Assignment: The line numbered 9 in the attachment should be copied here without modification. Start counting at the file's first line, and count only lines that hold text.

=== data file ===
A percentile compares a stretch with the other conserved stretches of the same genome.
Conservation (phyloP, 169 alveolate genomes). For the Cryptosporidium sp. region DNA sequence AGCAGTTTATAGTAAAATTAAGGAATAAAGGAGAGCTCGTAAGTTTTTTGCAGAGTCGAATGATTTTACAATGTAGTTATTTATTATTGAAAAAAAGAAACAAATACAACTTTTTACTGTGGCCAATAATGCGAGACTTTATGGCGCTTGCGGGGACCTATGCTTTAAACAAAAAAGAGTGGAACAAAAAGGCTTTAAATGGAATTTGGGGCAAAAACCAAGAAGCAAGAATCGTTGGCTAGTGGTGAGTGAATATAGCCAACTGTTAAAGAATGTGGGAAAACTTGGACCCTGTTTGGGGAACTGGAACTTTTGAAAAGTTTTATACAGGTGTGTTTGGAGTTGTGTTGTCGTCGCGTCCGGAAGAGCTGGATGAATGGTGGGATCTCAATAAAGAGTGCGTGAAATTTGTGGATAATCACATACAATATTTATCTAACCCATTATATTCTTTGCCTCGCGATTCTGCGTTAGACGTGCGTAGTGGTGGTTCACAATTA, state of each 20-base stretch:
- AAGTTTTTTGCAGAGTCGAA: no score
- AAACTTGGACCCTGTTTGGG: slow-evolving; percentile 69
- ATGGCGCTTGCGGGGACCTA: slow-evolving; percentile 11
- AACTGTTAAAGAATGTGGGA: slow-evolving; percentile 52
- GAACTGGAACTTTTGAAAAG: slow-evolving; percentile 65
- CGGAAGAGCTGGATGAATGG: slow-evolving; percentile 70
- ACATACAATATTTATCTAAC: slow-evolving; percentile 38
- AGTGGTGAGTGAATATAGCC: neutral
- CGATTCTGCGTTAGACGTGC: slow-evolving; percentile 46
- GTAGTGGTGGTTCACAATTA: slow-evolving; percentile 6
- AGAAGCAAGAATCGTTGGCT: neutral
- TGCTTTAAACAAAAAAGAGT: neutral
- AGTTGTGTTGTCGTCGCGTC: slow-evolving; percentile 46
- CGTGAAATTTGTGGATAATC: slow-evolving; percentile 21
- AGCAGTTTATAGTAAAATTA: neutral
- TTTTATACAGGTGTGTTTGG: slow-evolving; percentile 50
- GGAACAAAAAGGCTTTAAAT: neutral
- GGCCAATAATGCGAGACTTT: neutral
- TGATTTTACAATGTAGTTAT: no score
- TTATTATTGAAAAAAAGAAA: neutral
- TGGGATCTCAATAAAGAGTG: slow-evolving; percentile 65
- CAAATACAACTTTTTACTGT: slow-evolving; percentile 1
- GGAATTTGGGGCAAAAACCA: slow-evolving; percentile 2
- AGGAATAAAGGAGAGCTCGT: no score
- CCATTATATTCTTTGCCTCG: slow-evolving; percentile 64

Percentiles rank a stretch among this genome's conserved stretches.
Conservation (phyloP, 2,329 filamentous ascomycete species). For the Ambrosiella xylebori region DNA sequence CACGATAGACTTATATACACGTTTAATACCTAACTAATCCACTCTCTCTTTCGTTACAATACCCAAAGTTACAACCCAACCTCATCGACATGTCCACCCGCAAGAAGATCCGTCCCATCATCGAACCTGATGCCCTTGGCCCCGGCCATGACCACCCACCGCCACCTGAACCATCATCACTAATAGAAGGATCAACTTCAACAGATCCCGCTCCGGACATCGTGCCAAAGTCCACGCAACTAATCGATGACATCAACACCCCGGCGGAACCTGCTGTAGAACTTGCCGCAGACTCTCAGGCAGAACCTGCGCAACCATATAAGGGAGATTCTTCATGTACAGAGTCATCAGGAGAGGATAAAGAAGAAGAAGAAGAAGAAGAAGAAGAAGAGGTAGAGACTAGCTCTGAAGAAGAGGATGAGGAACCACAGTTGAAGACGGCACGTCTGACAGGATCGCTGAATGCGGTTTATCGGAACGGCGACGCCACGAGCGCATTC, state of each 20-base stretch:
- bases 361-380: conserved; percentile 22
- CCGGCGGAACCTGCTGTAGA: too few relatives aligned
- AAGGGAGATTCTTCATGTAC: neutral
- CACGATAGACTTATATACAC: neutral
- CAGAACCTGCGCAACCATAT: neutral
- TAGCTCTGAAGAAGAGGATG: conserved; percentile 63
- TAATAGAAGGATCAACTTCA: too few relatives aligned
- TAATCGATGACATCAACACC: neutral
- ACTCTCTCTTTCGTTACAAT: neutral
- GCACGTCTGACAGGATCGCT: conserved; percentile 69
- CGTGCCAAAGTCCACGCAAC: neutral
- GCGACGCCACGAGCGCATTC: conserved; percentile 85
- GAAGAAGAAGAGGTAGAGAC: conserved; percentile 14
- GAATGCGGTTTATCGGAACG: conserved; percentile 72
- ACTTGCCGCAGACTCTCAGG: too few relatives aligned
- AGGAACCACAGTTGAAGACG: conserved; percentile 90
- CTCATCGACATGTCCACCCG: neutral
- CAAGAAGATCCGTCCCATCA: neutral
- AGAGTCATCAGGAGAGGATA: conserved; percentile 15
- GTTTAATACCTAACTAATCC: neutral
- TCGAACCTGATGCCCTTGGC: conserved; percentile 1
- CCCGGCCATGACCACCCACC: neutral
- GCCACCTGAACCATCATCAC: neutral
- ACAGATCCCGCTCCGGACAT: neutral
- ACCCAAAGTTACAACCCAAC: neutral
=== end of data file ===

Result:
- ACATACAATATTTATCTAAC: slow-evolving; percentile 38